Since 2015, Ohio State Emergency Departments have been distributing naloxone to those at risk of overdose and their family and friends. Beginning in 2018, the Ohio State College of Public Health collaborated with the Ohio State Wexner Medical Center, Equitas Health and other university groups to hold free sessions to distribute naloxone kits to the public and teach participants how to administer it safely.
Free naloxone kits are now available to patients at each of Ohio State’s seven hospitals, including through Talbot Hall Addiction Medicine and at select outpatient clinics that see a high volume of patients with substance use disorders. Many of the addiction medicine sites that offer naloxone kits can also provide fentanyl test strips that can test for the presence of fentanyl in other drugs, such as fake pills, methamphetamines and cocaine.
Increasingly, "NaloxBoxes" are being installed in public areas for use in an emergency on-site similar to automated external defibrillators (AEDs). These boxes contain two doses of nasal naloxone and instructions for use, and have been added to 28 locations across the campuses of The Ohio State University and the Ohio State Wexner Medical Center, through a collaboration with the Alcohol, Drug and Mental Health Board of Franklin County (ADAMH). The program began in late 2021 in response to rising fentanyl overdose deaths, many of which occur in public spaces, and ADAMH plans to have about 250 NaloxBox rescue kits installed throughout the community by the end of 2023.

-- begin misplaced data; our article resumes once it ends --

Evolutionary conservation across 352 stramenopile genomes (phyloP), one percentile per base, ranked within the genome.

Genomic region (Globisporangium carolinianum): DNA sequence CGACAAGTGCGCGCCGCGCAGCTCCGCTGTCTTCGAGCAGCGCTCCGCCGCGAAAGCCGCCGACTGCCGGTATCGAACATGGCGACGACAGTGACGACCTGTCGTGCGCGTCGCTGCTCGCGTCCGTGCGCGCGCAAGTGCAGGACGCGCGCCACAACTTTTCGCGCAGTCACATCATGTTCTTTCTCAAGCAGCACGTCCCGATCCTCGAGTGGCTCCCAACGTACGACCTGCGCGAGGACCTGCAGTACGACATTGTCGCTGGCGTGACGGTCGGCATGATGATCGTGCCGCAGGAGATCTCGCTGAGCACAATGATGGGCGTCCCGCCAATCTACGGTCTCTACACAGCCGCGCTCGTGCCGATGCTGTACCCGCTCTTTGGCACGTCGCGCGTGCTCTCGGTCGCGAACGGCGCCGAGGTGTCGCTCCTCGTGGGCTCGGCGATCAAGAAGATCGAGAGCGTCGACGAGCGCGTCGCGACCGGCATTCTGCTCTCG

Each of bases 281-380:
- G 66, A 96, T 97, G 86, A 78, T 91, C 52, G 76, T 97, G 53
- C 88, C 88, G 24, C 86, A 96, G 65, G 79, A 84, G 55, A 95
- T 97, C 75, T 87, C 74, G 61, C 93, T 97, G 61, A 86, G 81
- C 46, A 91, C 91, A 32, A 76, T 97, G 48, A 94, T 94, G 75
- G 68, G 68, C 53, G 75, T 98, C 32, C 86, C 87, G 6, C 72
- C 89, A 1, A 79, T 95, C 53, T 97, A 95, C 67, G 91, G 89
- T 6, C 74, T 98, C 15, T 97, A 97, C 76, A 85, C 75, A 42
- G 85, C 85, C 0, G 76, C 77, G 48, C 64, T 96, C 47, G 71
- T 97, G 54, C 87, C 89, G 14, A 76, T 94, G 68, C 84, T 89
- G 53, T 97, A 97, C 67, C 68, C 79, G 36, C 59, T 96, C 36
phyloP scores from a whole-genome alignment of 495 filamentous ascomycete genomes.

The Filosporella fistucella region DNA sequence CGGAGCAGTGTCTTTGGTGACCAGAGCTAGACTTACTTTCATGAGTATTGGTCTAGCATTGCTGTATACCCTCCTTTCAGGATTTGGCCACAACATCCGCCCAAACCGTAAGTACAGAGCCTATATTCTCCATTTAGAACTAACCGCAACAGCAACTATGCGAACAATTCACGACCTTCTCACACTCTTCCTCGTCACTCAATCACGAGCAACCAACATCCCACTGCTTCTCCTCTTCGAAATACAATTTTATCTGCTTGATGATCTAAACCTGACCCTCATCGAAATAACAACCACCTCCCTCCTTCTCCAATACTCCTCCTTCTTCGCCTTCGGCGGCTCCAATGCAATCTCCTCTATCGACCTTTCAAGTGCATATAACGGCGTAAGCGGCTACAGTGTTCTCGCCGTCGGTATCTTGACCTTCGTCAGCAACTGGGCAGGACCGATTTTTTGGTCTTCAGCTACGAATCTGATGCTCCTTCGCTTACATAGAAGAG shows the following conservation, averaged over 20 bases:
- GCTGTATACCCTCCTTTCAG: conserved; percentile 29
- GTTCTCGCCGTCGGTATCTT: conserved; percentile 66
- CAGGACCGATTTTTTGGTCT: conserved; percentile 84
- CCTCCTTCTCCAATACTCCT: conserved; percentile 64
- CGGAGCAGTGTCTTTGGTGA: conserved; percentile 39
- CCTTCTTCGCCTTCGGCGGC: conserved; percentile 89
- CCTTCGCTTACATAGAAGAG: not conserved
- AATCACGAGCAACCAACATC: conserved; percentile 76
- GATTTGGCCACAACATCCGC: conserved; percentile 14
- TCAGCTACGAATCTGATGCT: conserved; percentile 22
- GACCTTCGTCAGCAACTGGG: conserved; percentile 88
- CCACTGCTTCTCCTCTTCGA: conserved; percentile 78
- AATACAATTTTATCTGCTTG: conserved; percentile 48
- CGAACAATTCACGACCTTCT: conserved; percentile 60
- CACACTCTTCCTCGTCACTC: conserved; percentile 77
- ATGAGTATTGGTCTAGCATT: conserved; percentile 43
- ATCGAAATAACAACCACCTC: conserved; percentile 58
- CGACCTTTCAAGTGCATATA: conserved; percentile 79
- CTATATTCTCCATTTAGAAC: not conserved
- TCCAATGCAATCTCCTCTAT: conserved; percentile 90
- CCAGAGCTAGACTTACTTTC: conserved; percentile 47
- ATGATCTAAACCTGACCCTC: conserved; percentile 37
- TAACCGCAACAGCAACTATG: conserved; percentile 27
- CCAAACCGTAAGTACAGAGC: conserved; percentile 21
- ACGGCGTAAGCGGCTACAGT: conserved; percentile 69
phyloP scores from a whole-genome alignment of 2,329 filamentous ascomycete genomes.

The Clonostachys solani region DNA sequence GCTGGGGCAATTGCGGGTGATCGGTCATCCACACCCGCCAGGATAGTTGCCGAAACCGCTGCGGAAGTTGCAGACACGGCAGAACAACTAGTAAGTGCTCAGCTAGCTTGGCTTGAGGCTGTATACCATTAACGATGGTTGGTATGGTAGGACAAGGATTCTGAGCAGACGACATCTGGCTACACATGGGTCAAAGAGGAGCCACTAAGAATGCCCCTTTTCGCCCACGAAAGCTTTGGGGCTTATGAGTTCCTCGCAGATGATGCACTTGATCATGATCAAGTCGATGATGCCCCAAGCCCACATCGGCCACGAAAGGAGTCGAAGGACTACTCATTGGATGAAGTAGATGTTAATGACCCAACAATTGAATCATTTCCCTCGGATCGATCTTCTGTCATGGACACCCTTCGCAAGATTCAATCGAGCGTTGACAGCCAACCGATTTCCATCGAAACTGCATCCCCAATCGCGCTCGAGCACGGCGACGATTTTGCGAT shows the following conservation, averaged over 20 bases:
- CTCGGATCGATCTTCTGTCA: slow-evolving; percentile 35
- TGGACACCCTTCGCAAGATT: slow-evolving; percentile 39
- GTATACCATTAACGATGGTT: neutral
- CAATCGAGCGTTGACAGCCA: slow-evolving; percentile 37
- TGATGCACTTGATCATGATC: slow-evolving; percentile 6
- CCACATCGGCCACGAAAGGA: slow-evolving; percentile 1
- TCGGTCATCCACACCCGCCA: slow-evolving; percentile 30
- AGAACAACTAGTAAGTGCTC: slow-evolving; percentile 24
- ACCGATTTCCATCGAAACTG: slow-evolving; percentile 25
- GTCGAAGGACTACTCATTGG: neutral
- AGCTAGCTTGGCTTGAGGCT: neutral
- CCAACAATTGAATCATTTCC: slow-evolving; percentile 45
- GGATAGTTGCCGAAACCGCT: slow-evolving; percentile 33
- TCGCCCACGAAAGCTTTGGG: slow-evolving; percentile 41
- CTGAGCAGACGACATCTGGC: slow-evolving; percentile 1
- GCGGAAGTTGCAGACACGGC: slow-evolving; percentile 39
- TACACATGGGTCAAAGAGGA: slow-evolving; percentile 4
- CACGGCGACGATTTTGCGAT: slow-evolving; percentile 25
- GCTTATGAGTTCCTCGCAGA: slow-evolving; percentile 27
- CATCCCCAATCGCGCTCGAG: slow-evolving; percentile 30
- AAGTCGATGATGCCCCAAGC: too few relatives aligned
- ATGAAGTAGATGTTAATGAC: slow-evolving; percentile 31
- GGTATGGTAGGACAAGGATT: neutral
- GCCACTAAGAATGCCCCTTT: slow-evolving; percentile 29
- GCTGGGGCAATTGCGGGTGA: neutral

How do I use naloxone/Narcan?
The video below explains symptoms of an opioid overdose and how to administer naloxone to someone you think is experiencing an overdose. Symptoms include:
- breathing that is slow, shallow, erratic or has stopped
- a pulse that is slow, erratic or has stopped
- a pale or clammy face
- blue-, purple- or black-tinted fingernails and lips
- blue/purple or gray skin
- choking or gurgling sounds
- loss of consciousness
If you see someone you suspect is overdosing, administer one dose of naloxone/Narcan and call 911. The naloxone won’t hurt them even if they aren’t overdosing. If the person still isn't breathing after a few minutes, you can administer a second dose.
What else you can do to help reduce overdose deaths
Besides carrying naloxone and learning how to use it in an emergency, you can help make drugs less available for abuse by properly disposing of medications when you’re done using them. Community drug take-back events are a great opportunity to clear out the medicine cabinet, but there are other safe disposal mechanisms both at home and at year-round receptacle locations.
Encourage people not to use drugs alone — if someone overdoses, someone else needs to be there to administer naloxone and/or call for help. Individuals who are alone can also call Never Use Alone.
It’s also helpful in the long run to celebrate and support people who are in recovery. Particularly during the pandemic, we’ve seen high rates of relapse, likely due to social and emotional stressors. Extra support can help.
The language surrounding addiction, too, can help create an environment that supports people seeking treatment for addiction. Use person-first language when talking about people with addiction — research has found that fear of stigma is an important reason why many people delay or avoid seeking treatment. Supportive language is as simple as describing someone as a “person with substance use disorder” rather than an “addict” or “alcoholic.”